Russian property buyers and real estate funds are returning to the New York real estate market reports The Moscow Times.

Although New York City’s real estate prices may fall in the short term, analysts say Russian buyers view the city’s property as a long-term and low-risk investment with a promise of U.S. dollar earnings. Russians are notoriously wary of putting their money in domestic banks since the 1998 banking crisis resulted in huge losses for investors.

Editor’s note: This item is republished with permission from Global Edge Marketing Ltd. The original post can be viewed here.

Russian property buyers and real estate funds are returning to the New York real estate market reports The Moscow Times.

Although New York City’s real estate prices may fall in the short term, analysts say Russian buyers view the city’s property as a long-term and low-risk investment with a promise of U.S. dollar earnings. Russians are notoriously wary of putting their money in domestic banks since the 1998 banking crisis resulted in huge losses for investors.

The trend is no doubt influenced by high-profile Russians investing in the city. The country’s richest man, Mikhail Prokhorov, is among those leading the way after reaching a $200 million deal to buy an 80 percent share in the New Jersey Nets basketball team.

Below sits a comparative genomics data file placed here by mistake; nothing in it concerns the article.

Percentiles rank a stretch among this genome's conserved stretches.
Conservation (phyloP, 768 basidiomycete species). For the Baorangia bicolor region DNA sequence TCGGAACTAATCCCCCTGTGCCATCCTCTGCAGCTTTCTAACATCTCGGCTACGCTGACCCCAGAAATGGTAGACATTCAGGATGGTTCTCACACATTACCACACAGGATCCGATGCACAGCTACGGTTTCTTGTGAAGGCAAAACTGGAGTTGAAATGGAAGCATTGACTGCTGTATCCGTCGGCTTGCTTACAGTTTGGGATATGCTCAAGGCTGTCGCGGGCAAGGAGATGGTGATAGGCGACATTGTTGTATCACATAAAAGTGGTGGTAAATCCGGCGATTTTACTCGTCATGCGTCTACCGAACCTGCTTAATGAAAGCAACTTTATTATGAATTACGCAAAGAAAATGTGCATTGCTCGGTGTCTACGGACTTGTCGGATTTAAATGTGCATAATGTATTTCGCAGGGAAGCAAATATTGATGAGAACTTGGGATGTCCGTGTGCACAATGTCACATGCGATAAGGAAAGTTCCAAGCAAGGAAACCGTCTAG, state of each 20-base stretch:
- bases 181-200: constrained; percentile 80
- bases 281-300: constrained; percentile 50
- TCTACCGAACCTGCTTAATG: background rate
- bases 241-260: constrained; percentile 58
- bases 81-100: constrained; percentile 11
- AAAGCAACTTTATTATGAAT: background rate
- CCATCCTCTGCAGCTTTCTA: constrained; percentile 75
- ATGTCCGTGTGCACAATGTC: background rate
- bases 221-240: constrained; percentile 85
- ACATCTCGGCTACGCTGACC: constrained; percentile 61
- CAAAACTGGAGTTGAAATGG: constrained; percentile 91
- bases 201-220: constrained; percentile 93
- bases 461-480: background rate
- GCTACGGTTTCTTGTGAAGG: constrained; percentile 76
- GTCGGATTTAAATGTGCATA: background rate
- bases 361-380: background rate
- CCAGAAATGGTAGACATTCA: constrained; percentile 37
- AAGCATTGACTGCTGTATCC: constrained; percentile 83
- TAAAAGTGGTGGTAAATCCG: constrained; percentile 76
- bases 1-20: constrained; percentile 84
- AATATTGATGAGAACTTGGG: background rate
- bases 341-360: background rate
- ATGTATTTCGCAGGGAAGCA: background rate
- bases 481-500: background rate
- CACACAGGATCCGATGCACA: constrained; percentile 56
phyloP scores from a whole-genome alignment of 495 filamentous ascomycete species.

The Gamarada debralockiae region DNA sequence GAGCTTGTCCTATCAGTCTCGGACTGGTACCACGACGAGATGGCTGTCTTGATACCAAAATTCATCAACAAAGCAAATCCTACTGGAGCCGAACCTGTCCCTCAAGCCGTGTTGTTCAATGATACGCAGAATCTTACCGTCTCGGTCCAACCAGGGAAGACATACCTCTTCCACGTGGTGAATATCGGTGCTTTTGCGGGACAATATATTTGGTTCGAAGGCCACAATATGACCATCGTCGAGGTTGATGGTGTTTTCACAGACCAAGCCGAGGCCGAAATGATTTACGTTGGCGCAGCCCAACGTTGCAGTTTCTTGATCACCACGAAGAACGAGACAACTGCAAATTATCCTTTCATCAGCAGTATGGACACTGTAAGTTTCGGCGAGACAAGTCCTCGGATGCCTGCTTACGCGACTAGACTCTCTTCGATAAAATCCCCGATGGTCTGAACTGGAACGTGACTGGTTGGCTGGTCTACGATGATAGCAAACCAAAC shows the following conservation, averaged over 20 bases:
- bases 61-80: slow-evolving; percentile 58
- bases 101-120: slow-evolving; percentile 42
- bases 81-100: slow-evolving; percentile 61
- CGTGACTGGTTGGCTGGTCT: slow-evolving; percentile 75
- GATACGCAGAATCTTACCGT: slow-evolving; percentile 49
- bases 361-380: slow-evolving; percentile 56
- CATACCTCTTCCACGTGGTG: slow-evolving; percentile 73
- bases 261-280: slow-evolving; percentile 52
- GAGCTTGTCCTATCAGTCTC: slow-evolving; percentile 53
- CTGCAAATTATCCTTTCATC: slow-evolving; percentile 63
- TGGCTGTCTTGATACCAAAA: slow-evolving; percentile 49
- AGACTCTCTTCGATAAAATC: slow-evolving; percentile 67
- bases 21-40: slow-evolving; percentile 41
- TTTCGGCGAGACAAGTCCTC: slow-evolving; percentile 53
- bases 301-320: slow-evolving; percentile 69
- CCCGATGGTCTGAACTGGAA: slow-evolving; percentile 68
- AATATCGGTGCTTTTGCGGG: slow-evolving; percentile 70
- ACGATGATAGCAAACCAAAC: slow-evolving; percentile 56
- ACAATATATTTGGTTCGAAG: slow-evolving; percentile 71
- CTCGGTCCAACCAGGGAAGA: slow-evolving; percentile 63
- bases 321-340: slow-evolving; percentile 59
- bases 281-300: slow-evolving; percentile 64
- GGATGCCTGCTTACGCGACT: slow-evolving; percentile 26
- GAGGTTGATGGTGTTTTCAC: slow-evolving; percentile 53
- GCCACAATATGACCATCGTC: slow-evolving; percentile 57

The National Association of Realtors reported that U.S. Realtors saw fewer foreign buyers in the 12 months to May 2009, but the recent anecdotal evidence from Florida suggests the future trend maybe upwards.

Irina Levieva, a broker at the Ostrov Realty Group, said a year ago "foreign buyers had disappeared" but now they are expressing interest and buying properties again. …CONTINUED

Wilbur Gonzalez, an agent at Brown Harris Stevens, said the Russians’ quick return to New York property was unexpected. "I expected the Russians to sit out 2009 and 2010, licking their wounds," Gonzalez said.

Gonzalez said he has recently shown a $45 million property to three potential Russian buyers and signed an almost $20 million deal with an unnamed Russian buyer for another property.

Real estate funds are also keen to get in on the action. "I’ve been contacted by one of the largest Russian real estate investment funds. They don’t want to build, they want to invest," says Levieva.

Foreign buyers appear to be investing for the longer term as prices in the city are currently falling in many areas. The average price per square foot of Manhattan residential real estate fell 16.5 percent in the third quarter compared with last year, according to Miller Samuel appraisers.

Copyright © 2009 Global Edge Marketing Ltd.

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